By Nikhil Srivastava, Kenya Ambassador Volunteer
Today I had the pleasure of meeting an inspiring entrepreneur who has used Zidisha to dramatically expand his business, who single-handedly supports his mother and brother, and who has ambitious plans to start another venture in the near future.
Would you believe that Francis Maweu is only 24 years old?
Francis owns an internet cafe called Global Computer College in South B, a district of Nairobi three kilometers south of downtown. Just a few blocks away from the Mukuru slums, the storefront sits on a busy thoroughfare lined with stores that serve local residents as well as students and staff of the nearby Railway Training Institute. Francis moved his store here in March 2014 after identifying this location as one in desperate need of computer services.
Global Computer College provides internet access on computers equipped with productivity software for word processing and accounting, meeting the needs of students and professionals in the area. In addition, the venue has a walk-in service center for photocopies, passport photos, and driving licenses.
Francis is currently on his second Zidisha loan and has maintained a 100% repayment rate throughout. His loans have enabled him to dramatically expand his business over the last 3 months: he bought an additional 4 computers (he now has 10), started a program of computer training classes, and hired a new employee to teach classes and manage the store while he is away. Francis himself works hard, keeping his store open as late as 10 PM.
Francis is especially enthusiastic about the computer classes, which not only provide supplemental income to his business but also enable him to help those in his community looking for employment. While an unskilled laborer might earn just $30 – $50 per month, becoming proficient in computers and standard software can qualify the same person for an office job with a steady salary of $300 – $500 per month. Not surprisingly, the demand for affordable IT courses is strong, and the number of computers is the limiting factor on how many students Francis is able to serve.
New computers purchased with Zidisha loans have almost doubled the capacity of Francis’ computer training center.
Francis hails from a small village in eastern Kenya and is a member of the Kamba tribe, a group prevalent in the semi-arid regions immediately east of Nairobi. His father passed away when he was in 10th grade, leaving him to support his mother and brother who both still live in the village. Francis smiles as he thinks of them: his brother, 19, always wanting to follow in his footsteps; his mother, proud of his accomplishments but wishing he were closer to home. Francis tells me he is planning a trip back to the village this weekend in what seems to be a regular journey of financial and emotional support.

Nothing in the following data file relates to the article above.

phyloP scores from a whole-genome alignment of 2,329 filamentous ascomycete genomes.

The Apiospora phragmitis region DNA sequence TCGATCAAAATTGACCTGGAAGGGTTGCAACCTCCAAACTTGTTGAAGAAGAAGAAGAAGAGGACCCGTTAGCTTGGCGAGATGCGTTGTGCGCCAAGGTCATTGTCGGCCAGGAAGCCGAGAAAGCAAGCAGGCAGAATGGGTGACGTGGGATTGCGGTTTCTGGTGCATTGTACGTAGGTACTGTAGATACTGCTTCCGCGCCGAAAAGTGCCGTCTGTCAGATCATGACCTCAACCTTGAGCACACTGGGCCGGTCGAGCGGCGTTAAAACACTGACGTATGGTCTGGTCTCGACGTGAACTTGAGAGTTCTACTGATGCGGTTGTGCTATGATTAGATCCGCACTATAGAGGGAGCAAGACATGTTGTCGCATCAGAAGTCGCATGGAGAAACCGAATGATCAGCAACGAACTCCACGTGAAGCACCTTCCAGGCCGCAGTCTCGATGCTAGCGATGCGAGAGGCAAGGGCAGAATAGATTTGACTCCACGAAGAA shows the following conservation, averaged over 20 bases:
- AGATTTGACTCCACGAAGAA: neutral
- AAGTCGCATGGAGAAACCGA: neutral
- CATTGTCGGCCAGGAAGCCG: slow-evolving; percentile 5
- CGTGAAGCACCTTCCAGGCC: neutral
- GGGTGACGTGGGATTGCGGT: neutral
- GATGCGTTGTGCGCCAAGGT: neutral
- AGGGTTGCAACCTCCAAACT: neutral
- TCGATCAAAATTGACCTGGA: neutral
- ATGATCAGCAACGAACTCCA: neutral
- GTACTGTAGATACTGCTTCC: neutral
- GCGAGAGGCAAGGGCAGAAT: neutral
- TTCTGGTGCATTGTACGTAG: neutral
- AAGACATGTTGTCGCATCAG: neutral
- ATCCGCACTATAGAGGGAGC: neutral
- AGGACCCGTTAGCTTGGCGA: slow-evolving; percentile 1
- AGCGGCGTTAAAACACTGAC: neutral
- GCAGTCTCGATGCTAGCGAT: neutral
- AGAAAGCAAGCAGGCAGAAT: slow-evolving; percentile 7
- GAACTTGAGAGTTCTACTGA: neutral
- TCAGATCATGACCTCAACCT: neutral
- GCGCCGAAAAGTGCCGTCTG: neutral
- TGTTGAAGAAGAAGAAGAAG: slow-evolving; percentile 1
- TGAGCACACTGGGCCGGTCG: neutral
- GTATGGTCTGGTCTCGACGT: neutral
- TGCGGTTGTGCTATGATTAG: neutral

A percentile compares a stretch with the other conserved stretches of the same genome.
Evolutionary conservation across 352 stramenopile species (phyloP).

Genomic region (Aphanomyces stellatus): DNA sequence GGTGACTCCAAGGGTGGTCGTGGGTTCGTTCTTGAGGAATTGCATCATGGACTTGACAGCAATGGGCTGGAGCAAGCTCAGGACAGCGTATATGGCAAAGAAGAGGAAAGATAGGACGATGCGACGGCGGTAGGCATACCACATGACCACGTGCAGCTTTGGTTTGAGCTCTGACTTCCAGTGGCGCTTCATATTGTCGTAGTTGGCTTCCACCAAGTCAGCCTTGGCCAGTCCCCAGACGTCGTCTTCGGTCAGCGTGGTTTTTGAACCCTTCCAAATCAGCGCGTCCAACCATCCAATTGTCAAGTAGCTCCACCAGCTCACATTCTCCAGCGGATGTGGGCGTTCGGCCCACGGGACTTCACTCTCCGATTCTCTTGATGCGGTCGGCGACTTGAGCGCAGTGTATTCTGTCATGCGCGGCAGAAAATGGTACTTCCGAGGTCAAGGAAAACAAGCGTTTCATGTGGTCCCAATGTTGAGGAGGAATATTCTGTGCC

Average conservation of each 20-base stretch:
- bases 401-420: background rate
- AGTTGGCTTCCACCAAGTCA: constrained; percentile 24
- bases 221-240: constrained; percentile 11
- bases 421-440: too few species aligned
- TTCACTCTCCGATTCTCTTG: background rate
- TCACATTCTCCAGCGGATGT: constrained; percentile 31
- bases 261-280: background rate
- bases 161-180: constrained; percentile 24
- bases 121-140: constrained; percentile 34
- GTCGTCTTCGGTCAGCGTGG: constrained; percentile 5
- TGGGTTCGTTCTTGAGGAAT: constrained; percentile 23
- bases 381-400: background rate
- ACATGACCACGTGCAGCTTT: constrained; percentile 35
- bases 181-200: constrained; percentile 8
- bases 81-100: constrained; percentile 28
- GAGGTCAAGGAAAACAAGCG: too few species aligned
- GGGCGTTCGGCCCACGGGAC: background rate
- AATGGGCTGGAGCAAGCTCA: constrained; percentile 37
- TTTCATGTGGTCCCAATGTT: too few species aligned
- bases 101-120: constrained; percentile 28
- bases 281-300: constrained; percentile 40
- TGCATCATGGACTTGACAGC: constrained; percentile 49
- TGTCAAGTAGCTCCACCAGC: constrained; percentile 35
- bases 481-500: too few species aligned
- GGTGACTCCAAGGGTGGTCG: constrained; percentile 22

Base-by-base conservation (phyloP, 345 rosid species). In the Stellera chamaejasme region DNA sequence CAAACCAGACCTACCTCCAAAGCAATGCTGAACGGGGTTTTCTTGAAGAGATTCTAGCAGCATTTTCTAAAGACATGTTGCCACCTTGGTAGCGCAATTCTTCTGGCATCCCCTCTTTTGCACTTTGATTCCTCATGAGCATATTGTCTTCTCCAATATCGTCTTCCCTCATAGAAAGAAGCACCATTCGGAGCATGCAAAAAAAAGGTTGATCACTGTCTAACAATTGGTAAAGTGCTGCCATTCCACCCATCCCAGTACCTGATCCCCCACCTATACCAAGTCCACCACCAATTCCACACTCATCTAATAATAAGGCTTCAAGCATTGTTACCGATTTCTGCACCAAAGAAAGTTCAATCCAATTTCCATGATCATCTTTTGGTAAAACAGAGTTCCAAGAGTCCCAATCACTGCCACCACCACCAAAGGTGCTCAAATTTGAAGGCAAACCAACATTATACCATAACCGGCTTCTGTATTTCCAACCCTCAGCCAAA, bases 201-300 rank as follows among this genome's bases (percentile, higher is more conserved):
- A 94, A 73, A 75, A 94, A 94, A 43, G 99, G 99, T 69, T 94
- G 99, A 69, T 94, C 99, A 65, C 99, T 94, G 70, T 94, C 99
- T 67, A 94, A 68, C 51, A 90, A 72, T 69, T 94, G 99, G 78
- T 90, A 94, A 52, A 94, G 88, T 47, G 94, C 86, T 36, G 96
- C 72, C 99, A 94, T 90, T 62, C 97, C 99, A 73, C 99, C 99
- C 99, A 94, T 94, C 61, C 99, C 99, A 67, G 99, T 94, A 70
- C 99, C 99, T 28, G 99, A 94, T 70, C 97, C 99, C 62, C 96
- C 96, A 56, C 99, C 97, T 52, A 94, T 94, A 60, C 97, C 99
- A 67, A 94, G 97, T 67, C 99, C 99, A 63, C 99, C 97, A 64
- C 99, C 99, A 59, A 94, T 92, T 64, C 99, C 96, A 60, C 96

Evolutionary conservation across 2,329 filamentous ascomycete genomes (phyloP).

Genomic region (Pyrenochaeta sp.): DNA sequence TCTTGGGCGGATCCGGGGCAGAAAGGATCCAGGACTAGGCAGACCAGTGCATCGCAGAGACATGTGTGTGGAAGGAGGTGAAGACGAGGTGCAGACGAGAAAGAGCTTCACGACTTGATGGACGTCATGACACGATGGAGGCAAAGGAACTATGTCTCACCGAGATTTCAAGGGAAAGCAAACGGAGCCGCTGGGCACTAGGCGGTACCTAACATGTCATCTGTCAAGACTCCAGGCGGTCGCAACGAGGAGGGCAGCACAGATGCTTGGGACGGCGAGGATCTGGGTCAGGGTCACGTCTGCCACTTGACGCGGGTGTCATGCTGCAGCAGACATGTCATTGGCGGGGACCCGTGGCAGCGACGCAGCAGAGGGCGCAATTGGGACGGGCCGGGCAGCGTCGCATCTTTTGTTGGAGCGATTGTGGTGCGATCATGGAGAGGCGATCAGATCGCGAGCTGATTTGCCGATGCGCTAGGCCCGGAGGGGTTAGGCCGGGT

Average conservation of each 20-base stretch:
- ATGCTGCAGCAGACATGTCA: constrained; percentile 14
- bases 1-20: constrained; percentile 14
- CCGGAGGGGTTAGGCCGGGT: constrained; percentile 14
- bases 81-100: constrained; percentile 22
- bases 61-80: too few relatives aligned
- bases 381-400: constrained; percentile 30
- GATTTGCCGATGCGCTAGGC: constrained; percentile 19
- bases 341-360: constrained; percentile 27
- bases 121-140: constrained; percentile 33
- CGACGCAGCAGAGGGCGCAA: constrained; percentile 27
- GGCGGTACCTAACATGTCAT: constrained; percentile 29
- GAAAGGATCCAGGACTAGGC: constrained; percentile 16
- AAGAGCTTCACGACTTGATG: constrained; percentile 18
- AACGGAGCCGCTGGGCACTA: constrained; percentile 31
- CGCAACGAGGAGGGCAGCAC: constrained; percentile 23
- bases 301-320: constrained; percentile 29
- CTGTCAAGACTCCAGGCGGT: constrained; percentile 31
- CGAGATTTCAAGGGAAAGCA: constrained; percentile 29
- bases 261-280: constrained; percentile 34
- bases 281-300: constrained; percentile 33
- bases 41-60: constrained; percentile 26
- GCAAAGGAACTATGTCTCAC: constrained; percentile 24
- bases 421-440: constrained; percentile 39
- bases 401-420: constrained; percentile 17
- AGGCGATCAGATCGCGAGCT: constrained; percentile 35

Francis’s decision to relocate and expand his cyber cafe appears to have paid off – the store was busy with patrons during my visit, and according to Francis its income is trending higher each month. Francis is confident about the store’s future. In fact, he is already planning ahead to his next venture – a photo and video production service – currently a part-time hobby that he wants to develop into a professional operation. It is clear Francis has a head for business; he recites from memory the expected expenses and revenues from video production, and he even gives me advice on how to make Zidisha more efficient!
Francis speaks highly of Zidisha. He likes the certainty and speed of loan disbursement, a process that can take up to 2 months when working with a bank. He also appreciates flexibility in his repayment schedule and cost substantially lower than other financing sources that range from 20-30% interest. More personally, he has a distaste for the regulations and headaches that bank creditors put him through – they don’t trust me, he asks, so why would I give them any business?
Francis’ business registration certificate. He wrote, “I chose the name because the success and development of the college is not mine doing, rather by support I have got globally from Zidisha community, and that’s why I cannot fail to recognize you in my project.”
What does the future hold for Francis? He has already demonstrated a knack for entrepreneurship, and more compellingly the desire to help those in the communities around him. Francis is a Volunteer Mentor with over 50 borrowers, many of whom he signed up and trained in his very own internet cafe. While he is committed to his business in the near future, Francis speaks passionately about the shortcomings in the Nairobi political scene and sees himself joining it one day.
Francis, thank you for hosting me this afternoon and for teaching me about your business. I’m inspired by your story, and I wish you the very best in what will certainly be a bright future!